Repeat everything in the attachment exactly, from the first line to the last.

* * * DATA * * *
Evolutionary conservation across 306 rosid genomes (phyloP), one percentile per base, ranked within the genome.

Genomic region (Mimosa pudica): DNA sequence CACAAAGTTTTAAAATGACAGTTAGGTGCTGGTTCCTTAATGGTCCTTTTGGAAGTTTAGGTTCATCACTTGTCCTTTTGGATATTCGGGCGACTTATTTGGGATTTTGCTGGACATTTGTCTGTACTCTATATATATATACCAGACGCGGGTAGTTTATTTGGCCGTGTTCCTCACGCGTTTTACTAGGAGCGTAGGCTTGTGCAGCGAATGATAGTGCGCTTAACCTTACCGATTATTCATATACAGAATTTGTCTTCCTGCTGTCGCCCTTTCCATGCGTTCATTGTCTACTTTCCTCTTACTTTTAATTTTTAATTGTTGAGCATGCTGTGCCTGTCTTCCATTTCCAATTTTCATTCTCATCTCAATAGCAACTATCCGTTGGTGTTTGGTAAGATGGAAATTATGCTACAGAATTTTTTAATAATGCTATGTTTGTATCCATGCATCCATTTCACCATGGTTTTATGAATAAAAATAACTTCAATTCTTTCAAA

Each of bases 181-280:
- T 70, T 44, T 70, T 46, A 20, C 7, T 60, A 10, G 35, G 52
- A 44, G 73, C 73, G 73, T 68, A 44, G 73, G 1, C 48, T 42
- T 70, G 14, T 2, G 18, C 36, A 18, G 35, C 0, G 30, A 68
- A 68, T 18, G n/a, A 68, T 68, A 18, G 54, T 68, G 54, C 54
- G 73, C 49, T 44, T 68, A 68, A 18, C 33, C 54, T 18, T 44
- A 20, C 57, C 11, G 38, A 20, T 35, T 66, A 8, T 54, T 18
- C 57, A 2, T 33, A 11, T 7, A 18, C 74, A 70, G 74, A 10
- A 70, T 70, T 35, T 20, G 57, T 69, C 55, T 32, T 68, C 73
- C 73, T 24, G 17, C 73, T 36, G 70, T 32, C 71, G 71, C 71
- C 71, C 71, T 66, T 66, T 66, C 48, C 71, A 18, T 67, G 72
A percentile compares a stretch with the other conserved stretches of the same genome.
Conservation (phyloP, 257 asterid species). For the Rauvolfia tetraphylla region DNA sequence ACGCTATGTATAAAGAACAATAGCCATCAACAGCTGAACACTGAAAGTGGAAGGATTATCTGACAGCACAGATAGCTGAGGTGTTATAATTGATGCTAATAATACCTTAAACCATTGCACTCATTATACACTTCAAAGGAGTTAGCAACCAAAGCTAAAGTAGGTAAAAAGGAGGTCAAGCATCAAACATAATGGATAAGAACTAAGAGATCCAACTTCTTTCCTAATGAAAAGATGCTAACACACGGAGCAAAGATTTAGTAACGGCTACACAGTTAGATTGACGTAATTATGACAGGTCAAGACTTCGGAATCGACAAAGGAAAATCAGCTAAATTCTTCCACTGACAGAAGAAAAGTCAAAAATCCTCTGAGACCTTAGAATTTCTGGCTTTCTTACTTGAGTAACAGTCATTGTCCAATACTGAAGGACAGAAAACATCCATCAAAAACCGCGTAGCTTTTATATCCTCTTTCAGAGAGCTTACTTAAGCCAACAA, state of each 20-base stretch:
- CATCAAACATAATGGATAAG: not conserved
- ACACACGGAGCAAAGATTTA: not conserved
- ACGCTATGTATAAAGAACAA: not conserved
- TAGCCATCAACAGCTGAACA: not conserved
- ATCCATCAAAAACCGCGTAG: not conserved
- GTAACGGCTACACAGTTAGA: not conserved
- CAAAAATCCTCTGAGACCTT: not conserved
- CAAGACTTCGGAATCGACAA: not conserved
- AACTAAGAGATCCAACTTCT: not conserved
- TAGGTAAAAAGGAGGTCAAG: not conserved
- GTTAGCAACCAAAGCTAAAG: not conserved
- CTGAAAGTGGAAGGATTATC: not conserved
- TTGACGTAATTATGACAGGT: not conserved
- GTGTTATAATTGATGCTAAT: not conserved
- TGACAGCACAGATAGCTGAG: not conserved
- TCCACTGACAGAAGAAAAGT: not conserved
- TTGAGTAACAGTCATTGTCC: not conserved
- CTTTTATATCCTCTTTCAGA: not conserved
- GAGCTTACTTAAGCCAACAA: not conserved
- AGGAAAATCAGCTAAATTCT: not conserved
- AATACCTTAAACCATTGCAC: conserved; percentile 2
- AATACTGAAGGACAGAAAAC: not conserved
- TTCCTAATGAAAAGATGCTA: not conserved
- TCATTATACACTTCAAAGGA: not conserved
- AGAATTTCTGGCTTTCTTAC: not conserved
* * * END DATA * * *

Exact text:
Evolutionary conservation across 306 rosid genomes (phyloP), one percentile per base, ranked within the genome.

Genomic region (Mimosa pudica): DNA sequence CACAAAGTTTTAAAATGACAGTTAGGTGCTGGTTCCTTAATGGTCCTTTTGGAAGTTTAGGTTCATCACTTGTCCTTTTGGATATTCGGGCGACTTATTTGGGATTTTGCTGGACATTTGTCTGTACTCTATATATATATACCAGACGCGGGTAGTTTATTTGGCCGTGTTCCTCACGCGTTTTACTAGGAGCGTAGGCTTGTGCAGCGAATGATAGTGCGCTTAACCTTACCGATTATTCATATACAGAATTTGTCTTCCTGCTGTCGCCCTTTCCATGCGTTCATTGTCTACTTTCCTCTTACTTTTAATTTTTAATTGTTGAGCATGCTGTGCCTGTCTTCCATTTCCAATTTTCATTCTCATCTCAATAGCAACTATCCGTTGGTGTTTGGTAAGATGGAAATTATGCTACAGAATTTTTTAATAATGCTATGTTTGTATCCATGCATCCATTTCACCATGGTTTTATGAATAAAAATAACTTCAATTCTTTCAAA

Each of bases 181-280:
- T 70, T 44, T 70, T 46, A 20, C 7, T 60, A 10, G 35, G 52
- A 44, G 73, C 73, G 73, T 68, A 44, G 73, G 1, C 48, T 42
- T 70, G 14, T 2, G 18, C 36, A 18, G 35, C 0, G 30, A 68
- A 68, T 18, G n/a, A 68, T 68, A 18, G 54, T 68, G 54, C 54
- G 73, C 49, T 44, T 68, A 68, A 18, C 33, C 54, T 18, T 44
- A 20, C 57, C 11, G 38, A 20, T 35, T 66, A 8, T 54, T 18
- C 57, A 2, T 33, A 11, T 7, A 18, C 74, A 70, G 74, A 10
- A 70, T 70, T 35, T 20, G 57, T 69, C 55, T 32, T 68, C 73
- C 73, T 24, G 17, C 73, T 36, G 70, T 32, C 71, G 71, C 71
- C 71, C 71, T 66, T 66, T 66, C 48, C 71, A 18, T 67, G 72
A percentile compares a stretch with the other conserved stretches of the same genome.
Conservation (phyloP, 257 asterid species). For the Rauvolfia tetraphylla region DNA sequence ACGCTATGTATAAAGAACAATAGCCATCAACAGCTGAACACTGAAAGTGGAAGGATTATCTGACAGCACAGATAGCTGAGGTGTTATAATTGATGCTAATAATACCTTAAACCATTGCACTCATTATACACTTCAAAGGAGTTAGCAACCAAAGCTAAAGTAGGTAAAAAGGAGGTCAAGCATCAAACATAATGGATAAGAACTAAGAGATCCAACTTCTTTCCTAATGAAAAGATGCTAACACACGGAGCAAAGATTTAGTAACGGCTACACAGTTAGATTGACGTAATTATGACAGGTCAAGACTTCGGAATCGACAAAGGAAAATCAGCTAAATTCTTCCACTGACAGAAGAAAAGTCAAAAATCCTCTGAGACCTTAGAATTTCTGGCTTTCTTACTTGAGTAACAGTCATTGTCCAATACTGAAGGACAGAAAACATCCATCAAAAACCGCGTAGCTTTTATATCCTCTTTCAGAGAGCTTACTTAAGCCAACAA, state of each 20-base stretch:
- CATCAAACATAATGGATAAG: not conserved
- ACACACGGAGCAAAGATTTA: not conserved
- ACGCTATGTATAAAGAACAA: not conserved
- TAGCCATCAACAGCTGAACA: not conserved
- ATCCATCAAAAACCGCGTAG: not conserved
- GTAACGGCTACACAGTTAGA: not conserved
- CAAAAATCCTCTGAGACCTT: not conserved
- CAAGACTTCGGAATCGACAA: not conserved
- AACTAAGAGATCCAACTTCT: not conserved
- TAGGTAAAAAGGAGGTCAAG: not conserved
- GTTAGCAACCAAAGCTAAAG: not conserved
- CTGAAAGTGGAAGGATTATC: not conserved
- TTGACGTAATTATGACAGGT: not conserved
- GTGTTATAATTGATGCTAAT: not conserved
- TGACAGCACAGATAGCTGAG: not conserved
- TCCACTGACAGAAGAAAAGT: not conserved
- TTGAGTAACAGTCATTGTCC: not conserved
- CTTTTATATCCTCTTTCAGA: not conserved
- GAGCTTACTTAAGCCAACAA: not conserved
- AGGAAAATCAGCTAAATTCT: not conserved
- AATACCTTAAACCATTGCAC: conserved; percentile 2
- AATACTGAAGGACAGAAAAC: not conserved
- TTCCTAATGAAAAGATGCTA: not conserved
- TCATTATACACTTCAAAGGA: not conserved
- AGAATTTCTGGCTTTCTTAC: not conserved